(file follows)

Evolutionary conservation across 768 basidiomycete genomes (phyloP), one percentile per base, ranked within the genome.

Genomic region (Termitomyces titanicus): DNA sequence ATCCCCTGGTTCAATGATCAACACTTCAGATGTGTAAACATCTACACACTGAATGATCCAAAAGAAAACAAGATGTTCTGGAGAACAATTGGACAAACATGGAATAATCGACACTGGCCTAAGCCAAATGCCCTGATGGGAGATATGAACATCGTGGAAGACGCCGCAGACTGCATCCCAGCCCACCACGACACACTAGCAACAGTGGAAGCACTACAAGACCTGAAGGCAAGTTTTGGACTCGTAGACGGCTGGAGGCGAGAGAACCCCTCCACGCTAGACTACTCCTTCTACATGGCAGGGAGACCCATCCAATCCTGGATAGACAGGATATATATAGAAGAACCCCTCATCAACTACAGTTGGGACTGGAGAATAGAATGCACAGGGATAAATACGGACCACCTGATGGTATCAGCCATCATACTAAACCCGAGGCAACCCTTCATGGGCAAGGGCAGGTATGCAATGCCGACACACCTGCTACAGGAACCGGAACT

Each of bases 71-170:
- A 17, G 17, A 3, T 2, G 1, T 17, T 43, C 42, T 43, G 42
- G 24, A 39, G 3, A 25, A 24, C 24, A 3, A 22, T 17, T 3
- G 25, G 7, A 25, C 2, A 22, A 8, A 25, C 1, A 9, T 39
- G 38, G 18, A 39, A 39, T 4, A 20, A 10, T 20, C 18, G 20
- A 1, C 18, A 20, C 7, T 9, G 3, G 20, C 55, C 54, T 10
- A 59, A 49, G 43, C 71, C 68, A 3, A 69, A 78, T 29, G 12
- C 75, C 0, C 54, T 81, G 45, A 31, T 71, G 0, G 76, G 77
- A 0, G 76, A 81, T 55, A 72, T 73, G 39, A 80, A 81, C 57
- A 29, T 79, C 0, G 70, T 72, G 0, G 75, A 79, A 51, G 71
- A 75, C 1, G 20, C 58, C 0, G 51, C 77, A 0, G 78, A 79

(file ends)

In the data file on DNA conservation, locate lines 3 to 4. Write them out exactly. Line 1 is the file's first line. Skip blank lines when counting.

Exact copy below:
Each of bases 71-170:
- A 17, G 17, A 3, T 2, G 1, T 17, T 43, C 42, T 43, G 42